We walk through the giant buildings not only in awe but, at least in my own case, bemusement, especially when comparing it to my own old high school building. I wonder if the kids get a better education today? Probably..at least I hope so for the $90 million that it cost to build the place.
Back at the lobby, we pause to consider the wildcat sculpture (our mascot) on the wall. It’s a beautiful piece of work made from (I believe) stained brushed aluminum, and it’s surrounded by 8 small cat prints, each bearing a name, a poignant reminder of the tragic day Enterprise made the national news, when, in 2007, a tornado struck the city and killed 7 students and one resident, and the reason why there are several large storm shelters in the new facility.
After lunch with some classmates, I return to the site of my old school and am surprised and a little disappointed that it’s not there. An elementary school has replaced it, and, so far as I can tell, there is no brick left of the old building. There is, though, yet another reminder of the tornado victims in the form of a small but dignified memorial that speaks without words of the courage and solidarity of the town and of the students in the face of that disaster.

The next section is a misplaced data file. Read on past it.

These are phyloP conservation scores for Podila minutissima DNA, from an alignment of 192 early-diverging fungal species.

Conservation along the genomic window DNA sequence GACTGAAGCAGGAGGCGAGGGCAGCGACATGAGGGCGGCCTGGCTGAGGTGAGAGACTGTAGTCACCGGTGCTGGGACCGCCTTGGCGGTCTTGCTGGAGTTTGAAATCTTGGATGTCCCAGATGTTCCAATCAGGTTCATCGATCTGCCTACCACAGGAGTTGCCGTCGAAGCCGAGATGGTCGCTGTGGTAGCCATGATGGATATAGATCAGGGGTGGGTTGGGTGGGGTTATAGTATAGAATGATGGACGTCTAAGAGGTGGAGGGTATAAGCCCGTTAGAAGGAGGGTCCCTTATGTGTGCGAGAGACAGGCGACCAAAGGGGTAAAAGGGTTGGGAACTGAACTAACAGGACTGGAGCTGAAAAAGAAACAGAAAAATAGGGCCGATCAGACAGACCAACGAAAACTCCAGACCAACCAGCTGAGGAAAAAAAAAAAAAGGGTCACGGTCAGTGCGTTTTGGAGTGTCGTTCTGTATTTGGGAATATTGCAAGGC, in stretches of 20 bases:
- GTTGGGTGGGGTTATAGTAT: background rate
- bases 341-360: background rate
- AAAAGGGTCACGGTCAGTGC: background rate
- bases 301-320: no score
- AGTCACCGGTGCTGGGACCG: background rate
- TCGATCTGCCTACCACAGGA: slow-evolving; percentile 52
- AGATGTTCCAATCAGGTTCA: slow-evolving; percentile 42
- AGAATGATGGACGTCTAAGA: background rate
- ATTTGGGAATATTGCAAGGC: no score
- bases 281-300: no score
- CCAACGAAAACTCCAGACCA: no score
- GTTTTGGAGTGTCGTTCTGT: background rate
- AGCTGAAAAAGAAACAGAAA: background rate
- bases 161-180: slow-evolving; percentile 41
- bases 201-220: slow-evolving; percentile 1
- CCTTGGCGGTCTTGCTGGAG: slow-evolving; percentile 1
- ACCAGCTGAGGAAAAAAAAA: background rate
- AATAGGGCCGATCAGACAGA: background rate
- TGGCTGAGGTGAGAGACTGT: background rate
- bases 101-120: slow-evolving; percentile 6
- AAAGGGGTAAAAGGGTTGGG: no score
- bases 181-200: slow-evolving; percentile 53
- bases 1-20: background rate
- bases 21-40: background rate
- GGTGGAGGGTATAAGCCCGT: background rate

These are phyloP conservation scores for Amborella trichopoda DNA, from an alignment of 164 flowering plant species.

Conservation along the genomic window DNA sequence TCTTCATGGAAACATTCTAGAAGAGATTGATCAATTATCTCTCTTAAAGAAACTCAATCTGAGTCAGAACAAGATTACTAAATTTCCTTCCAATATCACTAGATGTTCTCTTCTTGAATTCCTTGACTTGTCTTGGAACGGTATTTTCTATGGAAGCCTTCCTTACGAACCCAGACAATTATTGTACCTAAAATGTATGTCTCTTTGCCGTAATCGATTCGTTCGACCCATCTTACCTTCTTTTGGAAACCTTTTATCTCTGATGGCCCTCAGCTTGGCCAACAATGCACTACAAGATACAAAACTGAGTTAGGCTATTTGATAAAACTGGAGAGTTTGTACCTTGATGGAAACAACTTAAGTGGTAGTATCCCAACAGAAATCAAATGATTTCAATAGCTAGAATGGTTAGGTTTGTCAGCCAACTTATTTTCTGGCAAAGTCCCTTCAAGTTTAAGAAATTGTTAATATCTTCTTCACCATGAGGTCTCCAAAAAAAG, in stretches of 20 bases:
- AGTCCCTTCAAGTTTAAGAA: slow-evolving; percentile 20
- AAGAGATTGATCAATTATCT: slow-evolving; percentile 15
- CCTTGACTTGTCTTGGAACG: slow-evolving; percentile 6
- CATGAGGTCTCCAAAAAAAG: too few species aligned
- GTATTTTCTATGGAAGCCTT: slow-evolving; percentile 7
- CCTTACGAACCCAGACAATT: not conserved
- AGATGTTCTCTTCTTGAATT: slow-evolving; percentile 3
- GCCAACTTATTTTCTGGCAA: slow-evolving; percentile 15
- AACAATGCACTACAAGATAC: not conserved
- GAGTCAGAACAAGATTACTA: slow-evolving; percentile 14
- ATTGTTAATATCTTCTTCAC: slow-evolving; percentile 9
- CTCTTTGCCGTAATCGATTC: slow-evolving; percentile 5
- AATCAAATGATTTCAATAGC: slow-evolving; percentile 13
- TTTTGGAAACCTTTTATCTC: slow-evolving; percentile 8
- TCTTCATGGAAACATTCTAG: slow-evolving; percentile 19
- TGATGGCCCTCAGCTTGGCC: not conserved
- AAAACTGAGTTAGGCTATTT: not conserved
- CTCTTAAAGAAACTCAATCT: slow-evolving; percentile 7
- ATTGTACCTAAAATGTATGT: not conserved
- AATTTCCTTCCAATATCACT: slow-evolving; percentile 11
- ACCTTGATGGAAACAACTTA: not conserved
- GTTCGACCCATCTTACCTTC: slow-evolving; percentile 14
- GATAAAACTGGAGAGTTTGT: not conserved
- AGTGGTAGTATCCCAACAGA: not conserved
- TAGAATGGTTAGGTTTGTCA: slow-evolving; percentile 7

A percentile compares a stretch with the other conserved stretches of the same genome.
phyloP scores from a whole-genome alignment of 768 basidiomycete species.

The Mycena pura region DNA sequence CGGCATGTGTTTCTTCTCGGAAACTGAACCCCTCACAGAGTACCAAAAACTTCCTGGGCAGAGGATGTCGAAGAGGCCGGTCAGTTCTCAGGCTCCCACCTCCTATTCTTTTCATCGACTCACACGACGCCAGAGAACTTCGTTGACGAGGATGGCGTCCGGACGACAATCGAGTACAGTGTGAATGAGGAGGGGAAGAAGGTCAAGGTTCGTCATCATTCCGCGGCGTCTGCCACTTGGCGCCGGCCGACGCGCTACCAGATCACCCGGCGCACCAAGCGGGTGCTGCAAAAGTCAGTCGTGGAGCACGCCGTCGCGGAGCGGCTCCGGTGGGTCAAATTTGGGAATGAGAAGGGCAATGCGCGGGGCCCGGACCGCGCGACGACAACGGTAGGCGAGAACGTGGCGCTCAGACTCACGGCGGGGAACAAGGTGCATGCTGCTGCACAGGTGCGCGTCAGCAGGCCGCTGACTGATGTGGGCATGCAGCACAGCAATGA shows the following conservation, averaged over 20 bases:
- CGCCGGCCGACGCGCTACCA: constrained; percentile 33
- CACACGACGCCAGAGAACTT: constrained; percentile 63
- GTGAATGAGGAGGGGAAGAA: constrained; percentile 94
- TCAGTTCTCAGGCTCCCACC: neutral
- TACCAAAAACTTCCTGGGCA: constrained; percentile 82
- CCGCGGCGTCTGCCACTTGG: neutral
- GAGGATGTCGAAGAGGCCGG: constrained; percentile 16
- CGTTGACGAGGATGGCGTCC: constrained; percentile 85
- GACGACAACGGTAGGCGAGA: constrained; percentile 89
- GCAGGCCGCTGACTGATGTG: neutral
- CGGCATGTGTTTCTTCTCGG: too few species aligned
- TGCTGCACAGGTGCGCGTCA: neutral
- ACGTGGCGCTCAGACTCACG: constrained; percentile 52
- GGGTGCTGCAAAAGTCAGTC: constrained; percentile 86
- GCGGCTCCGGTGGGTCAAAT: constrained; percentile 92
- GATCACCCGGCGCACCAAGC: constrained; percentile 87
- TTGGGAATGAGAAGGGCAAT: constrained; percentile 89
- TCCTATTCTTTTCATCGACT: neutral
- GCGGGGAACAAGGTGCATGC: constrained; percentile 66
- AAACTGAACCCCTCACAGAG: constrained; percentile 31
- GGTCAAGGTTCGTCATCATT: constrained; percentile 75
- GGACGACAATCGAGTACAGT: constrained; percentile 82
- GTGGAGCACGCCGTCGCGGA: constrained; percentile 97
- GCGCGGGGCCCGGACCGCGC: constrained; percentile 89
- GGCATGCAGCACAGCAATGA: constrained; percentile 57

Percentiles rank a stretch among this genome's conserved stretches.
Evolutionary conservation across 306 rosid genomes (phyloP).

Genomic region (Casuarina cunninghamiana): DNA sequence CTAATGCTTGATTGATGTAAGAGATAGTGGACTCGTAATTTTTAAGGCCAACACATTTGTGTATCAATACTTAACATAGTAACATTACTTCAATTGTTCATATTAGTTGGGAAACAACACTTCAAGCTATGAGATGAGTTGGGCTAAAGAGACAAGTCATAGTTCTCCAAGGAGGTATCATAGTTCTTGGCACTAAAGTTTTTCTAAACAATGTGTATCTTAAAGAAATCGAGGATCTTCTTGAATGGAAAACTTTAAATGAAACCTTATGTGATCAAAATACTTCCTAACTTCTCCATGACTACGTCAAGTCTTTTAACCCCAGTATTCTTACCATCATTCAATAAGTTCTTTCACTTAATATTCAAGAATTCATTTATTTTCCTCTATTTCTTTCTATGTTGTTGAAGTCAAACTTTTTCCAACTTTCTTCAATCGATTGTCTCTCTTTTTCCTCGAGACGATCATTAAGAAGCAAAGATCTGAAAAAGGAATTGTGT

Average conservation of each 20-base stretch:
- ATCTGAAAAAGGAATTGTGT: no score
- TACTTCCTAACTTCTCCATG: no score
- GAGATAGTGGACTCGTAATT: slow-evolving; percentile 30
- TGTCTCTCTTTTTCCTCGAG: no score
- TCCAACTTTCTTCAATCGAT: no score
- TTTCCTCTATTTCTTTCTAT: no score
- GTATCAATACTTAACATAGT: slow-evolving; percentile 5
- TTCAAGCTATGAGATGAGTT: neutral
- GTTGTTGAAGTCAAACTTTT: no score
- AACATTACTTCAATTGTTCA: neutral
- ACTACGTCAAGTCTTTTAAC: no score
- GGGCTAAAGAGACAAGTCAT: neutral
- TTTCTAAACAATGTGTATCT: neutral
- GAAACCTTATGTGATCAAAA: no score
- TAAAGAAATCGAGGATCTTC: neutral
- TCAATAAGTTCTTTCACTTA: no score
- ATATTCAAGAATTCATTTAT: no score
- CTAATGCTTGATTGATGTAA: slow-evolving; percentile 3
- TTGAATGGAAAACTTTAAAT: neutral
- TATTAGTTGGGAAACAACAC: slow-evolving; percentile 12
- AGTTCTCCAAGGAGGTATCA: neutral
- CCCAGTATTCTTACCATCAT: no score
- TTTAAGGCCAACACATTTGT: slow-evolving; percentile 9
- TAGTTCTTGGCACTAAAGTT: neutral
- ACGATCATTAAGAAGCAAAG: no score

That evening, there is a party at the elegant old Rawls Hotel in the center of town. The chef is the son-in-law of one of the organizers, and there are some fine appetizers waiting for us when we arrive. There’s also a cash bar, and a band, so after a few drinks I’m out on the dance floor making a fool of myself and not caring at all.
I’m able to talk with most of the folks during the course of the night. There’s no Indian Chief, but there’s a doctor and lawyers and a lot of former soldiers. There are teachers and salespeople, truck drivers and businessmen, architects and engineers, professors and PhD’s. They’ve all made their way in the world and now they’ve got children and grandchildren and nothing to prove to anyone. There’s no pretense anymore, if there ever was, among our group. They’re at an age where the best part of their lives are both behind them and ahead of them, and they’ll look forward to a future where maybe they’ll teach the grandson how to fish or help a friend in need or just keep plugging away at work. These are successful, good-hearted, friendly people, comfortable in their own skin, the kind that Enterprise and America should be proud of. I know that I’m proud to be one of them.